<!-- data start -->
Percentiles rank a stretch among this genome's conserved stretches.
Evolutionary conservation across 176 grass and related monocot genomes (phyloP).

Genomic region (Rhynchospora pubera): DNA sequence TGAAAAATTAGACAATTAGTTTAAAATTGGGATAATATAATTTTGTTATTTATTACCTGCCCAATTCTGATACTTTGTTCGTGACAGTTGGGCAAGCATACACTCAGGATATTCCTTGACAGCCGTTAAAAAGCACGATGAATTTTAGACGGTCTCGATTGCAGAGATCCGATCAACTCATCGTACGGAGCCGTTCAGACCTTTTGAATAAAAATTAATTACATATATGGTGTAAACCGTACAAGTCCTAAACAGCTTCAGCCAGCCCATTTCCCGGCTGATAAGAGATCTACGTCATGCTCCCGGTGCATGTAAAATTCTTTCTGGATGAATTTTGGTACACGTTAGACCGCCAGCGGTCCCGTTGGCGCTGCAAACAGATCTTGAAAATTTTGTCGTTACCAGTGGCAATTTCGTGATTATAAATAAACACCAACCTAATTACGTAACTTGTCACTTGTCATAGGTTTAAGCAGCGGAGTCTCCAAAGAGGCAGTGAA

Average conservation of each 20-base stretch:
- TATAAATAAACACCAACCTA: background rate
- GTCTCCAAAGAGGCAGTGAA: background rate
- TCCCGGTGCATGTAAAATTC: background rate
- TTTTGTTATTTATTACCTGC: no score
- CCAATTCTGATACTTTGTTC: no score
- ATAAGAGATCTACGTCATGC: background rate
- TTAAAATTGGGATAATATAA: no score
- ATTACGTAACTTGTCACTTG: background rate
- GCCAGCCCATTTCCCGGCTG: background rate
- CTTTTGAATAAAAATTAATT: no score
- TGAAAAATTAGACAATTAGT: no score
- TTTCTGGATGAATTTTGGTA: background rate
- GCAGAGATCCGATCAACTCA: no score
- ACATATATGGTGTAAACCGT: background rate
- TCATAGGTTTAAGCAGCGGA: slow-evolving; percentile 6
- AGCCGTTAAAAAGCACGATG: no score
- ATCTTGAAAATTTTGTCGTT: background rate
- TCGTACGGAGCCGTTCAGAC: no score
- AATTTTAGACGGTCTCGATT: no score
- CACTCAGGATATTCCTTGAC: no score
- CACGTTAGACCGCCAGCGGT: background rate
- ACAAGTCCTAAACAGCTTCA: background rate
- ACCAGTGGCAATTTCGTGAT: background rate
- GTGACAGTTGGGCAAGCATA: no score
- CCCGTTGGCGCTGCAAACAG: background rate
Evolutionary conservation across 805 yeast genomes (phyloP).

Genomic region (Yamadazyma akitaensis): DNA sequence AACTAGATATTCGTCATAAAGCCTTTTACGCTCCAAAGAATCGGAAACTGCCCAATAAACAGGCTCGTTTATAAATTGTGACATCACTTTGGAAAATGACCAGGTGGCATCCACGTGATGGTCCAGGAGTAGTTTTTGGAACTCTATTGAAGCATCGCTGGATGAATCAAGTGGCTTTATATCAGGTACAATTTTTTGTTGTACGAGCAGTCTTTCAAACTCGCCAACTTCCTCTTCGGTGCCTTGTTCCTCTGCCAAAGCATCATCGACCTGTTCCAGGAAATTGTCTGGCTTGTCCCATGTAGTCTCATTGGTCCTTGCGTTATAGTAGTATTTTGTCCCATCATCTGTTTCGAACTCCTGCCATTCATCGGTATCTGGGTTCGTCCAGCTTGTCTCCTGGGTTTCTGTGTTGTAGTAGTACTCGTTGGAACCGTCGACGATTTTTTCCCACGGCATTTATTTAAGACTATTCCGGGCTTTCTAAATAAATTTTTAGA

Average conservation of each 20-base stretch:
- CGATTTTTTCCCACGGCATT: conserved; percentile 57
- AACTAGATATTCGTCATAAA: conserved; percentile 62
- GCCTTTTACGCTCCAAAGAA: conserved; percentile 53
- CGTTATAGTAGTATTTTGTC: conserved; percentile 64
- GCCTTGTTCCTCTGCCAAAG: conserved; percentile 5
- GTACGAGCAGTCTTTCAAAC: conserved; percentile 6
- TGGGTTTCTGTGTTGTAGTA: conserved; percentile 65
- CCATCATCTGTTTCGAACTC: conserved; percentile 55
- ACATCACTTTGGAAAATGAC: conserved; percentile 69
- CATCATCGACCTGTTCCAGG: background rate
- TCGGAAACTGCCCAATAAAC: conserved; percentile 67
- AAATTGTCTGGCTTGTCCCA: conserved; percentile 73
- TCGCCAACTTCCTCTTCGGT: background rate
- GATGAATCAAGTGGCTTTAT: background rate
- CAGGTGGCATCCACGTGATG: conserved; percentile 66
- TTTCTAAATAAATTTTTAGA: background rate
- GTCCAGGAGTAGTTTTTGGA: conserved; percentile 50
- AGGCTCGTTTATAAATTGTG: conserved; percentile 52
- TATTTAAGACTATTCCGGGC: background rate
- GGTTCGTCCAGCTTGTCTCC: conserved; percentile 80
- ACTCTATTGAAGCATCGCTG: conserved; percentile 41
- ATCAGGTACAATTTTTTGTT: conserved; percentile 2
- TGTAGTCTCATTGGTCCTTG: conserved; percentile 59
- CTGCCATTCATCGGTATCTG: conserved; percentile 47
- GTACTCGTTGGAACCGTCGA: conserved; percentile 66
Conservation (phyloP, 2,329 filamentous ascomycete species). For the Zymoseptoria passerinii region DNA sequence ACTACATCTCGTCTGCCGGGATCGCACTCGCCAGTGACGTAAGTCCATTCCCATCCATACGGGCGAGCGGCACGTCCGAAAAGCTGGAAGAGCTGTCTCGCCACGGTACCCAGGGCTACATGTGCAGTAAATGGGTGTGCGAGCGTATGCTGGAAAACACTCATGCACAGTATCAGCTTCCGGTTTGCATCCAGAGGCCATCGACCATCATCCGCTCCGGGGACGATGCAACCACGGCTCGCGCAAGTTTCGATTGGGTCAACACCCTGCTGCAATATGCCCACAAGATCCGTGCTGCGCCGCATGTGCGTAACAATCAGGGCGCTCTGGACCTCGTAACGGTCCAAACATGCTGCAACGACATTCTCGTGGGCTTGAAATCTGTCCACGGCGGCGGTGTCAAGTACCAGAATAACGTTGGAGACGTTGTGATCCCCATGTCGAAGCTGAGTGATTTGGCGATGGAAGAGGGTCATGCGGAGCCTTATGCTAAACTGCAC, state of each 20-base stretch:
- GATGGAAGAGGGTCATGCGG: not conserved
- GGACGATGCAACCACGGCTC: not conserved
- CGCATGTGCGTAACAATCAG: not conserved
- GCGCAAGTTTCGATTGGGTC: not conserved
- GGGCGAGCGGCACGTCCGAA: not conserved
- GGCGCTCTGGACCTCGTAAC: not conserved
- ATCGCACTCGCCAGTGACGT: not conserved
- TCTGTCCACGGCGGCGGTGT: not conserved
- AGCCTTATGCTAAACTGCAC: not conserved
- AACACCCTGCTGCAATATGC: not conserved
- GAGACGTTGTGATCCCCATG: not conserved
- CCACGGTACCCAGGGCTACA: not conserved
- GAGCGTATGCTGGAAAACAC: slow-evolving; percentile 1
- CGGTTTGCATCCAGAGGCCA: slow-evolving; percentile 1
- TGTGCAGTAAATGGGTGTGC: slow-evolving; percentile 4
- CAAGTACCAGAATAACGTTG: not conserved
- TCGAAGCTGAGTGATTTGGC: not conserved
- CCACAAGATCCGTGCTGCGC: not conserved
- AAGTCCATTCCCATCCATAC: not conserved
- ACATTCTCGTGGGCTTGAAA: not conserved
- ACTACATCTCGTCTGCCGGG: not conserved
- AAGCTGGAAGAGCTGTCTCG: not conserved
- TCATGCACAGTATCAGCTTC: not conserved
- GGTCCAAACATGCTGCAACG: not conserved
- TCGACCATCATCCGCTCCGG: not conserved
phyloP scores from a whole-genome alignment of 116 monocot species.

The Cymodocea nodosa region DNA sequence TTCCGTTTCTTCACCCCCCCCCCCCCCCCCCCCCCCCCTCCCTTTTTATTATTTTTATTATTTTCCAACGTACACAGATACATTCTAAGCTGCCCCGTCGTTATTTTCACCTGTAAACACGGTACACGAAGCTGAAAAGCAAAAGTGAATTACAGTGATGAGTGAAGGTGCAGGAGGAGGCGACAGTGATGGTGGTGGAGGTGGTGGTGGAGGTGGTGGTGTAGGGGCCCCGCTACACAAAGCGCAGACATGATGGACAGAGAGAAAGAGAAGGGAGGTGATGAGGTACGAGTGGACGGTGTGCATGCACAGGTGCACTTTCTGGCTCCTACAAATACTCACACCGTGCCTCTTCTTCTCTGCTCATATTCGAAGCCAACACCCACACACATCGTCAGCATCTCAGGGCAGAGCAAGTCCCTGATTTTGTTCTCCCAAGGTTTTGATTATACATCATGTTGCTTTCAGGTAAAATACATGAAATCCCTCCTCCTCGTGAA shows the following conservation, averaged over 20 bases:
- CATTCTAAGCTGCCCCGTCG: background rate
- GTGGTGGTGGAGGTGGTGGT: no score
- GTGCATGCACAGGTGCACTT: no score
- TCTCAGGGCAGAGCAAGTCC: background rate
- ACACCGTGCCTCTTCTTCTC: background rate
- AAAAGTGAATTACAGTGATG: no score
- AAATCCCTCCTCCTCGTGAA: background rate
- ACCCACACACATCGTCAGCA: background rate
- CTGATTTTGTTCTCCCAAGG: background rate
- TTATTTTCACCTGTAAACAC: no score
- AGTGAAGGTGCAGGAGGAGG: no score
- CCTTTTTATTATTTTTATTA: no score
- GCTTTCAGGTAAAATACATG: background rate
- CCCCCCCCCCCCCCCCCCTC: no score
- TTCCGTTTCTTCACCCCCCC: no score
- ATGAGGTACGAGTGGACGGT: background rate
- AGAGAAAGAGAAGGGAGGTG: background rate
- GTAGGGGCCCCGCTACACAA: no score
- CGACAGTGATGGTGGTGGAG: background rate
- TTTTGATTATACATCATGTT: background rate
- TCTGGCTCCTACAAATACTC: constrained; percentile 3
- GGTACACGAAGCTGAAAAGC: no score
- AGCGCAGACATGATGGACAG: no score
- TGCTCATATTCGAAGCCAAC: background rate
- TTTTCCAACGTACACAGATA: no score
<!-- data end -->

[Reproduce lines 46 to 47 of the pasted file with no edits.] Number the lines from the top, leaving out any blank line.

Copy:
- GATGAATCAAGTGGCTTTAT: background rate
- CAGGTGGCATCCACGTGATG: conserved; percentile 66